It was stressed that, in addition to being anti-constitutional, Law Nº 2.308 of 22 October 2010, which regulates the State System of Incentives for Environmental Services, was created without the due debate with sectors of society directly impacted by the law, that is, the men and women of the countryside and forests. Slavishly repeating the arguments of the powerful countries, local state authorities present it as an effective means of contributing to climate equilibrium, protecting the forests and improving the quality of life of those who live in the forests. It should be noted, however, that this legislation generates “environmental assets” in order to negotiate natural resources on the “environmental services” market, such as the carbon market. It represents a reinforcement of the current phase of capitalism, whose defenders, in order to ensure its widespread expansion, utilize an environmental discourse to commodify life, privatize nature and plunder the inhabitants of the countryside and the cities. Under this law, the beauty of nature, pollination by insects, regulation of rainfall, culture, spiritual values, traditional knowledge, water, plants and even popular imagery are converted into merchandise. The current proposal to reform the Forest Code complements this new strategy of capital accumulation by authorizing the negotiation of forests on the financial market, through the issuing of “green bonds”, or so-called “Environmental Reserve Quota Certificates” (CCRAs). In this way, everything is placed in the sphere of the market, to be administered by banks and private corporations.
Although it is presented as a solution for global warming and climate change, the REDD proposal allows the powerful capitalist countries to maintain their current levels of production, consumption and, therefore, pollution. They will continue to consume energy generated by sources that produce more and more carbon emissions. Historically responsible for the creation of the problem, they now propose a “solution” that primarily serves their own interests. While making it possible to purchase the “right to pollute”, mechanisms like REDD strip “traditional” communities (riverine, indigenous and Afro-Brazilian communities, rubber tappers, women coconut gatherers, etc.) of their autonomy in the management of their territories.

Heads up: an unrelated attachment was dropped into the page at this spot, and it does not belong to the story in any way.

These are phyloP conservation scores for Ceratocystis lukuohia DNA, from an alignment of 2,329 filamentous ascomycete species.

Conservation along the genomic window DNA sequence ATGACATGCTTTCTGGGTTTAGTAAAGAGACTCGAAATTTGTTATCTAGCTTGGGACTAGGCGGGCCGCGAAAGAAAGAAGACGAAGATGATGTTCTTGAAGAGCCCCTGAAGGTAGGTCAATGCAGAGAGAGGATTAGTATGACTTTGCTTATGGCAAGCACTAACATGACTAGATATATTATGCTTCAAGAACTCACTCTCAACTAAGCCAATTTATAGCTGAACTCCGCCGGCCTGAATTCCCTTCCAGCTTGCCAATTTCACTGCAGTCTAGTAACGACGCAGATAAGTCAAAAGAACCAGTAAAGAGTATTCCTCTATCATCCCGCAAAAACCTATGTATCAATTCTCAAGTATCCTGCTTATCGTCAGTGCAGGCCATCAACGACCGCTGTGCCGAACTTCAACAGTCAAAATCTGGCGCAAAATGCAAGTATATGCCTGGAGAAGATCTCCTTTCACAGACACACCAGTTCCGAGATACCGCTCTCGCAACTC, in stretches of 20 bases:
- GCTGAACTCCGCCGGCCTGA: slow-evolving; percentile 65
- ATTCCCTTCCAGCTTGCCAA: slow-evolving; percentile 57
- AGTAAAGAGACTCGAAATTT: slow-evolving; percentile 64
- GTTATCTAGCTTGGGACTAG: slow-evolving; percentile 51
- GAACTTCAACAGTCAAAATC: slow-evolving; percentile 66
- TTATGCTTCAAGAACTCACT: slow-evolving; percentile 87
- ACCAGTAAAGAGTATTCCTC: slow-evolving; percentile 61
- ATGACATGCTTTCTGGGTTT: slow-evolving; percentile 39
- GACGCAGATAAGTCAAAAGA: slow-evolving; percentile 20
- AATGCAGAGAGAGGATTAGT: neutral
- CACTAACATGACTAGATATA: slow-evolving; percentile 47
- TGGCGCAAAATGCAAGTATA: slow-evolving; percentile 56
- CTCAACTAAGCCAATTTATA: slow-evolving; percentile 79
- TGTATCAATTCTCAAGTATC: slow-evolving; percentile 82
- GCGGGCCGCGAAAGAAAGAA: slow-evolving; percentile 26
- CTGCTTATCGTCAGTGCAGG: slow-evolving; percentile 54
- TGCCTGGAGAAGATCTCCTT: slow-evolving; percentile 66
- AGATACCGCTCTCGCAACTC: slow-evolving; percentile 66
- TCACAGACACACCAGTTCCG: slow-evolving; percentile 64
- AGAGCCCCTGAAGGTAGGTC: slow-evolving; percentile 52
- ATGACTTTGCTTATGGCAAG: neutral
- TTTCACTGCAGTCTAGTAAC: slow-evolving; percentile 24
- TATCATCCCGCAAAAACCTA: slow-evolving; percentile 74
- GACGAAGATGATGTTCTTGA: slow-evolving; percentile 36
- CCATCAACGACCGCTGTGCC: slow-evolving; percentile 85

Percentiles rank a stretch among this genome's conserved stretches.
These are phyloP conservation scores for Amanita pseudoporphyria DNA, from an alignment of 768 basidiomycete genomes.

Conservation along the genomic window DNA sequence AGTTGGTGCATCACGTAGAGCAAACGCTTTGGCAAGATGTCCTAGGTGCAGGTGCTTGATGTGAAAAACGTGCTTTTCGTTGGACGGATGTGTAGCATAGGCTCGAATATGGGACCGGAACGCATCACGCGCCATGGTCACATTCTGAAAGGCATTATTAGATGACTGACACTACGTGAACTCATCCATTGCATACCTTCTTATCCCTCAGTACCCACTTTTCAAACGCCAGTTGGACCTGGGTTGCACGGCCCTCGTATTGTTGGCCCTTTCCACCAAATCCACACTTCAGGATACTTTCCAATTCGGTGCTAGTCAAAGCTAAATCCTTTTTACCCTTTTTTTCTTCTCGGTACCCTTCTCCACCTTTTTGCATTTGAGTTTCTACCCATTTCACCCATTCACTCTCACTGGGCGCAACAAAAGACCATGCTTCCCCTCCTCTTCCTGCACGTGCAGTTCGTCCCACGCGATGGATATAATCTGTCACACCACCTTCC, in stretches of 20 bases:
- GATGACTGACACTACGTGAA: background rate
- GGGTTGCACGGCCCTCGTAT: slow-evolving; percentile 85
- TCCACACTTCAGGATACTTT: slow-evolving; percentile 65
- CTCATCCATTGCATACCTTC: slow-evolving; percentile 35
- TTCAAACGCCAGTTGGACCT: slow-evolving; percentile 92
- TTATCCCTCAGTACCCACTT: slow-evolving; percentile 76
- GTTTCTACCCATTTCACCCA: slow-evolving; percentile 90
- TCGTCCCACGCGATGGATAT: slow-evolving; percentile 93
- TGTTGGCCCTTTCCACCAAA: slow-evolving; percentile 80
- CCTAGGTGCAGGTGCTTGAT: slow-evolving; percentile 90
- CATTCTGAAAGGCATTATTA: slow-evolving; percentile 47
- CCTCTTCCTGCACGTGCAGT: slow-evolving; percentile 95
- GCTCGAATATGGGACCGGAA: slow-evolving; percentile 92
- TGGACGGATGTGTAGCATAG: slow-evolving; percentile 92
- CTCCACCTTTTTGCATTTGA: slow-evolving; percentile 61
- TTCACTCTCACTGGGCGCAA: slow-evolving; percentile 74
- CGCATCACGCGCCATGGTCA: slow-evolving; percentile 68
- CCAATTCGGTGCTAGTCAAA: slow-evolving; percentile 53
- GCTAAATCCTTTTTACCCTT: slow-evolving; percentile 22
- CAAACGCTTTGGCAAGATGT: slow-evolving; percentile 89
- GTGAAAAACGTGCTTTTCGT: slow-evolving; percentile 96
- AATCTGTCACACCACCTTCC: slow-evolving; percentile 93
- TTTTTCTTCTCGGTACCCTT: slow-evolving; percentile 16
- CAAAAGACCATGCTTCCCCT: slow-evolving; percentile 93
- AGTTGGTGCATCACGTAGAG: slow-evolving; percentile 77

As a result, roles are turned upside down. Capitalism, the most predatory civilization in the history of humankind, would not pose a danger; on the contrary, it would be the “solution”. The “destroyers” would now be those who fight to defend nature. And so those who have historically ensured the preservation of nature are now viewed as predators, and are therefore criminalized. It comes as no surprise then that the state has recently become more open in its repression, persecution and even the expulsion of local populations from their territories – all to ensure the free expansion of the natural resources market.
With undisguised state support, through this and other projects, capital is now promoting and combining two forms of re-territorialization in the Amazon region. On one hand, it is evicting peoples and communities from their territories (as in the case of mega projects like hydroelectric dams), stripping them of their means of survival. On the other hand, it is stripping those who remain on their territories of their relative autonomy, as in the case of environmental conservation areas. These populations may be allowed to remain on their land, but they are no longer able to use it in accordance with their ways of life. Their survival will no longer be guaranteed by subsistence farming – which has been transformed into a “threat” to the earth’s climate stability – but rather by a “bolsa verde” or “green allowance”, which in addition to being insufficient is paid in order to maintain the oil civilization.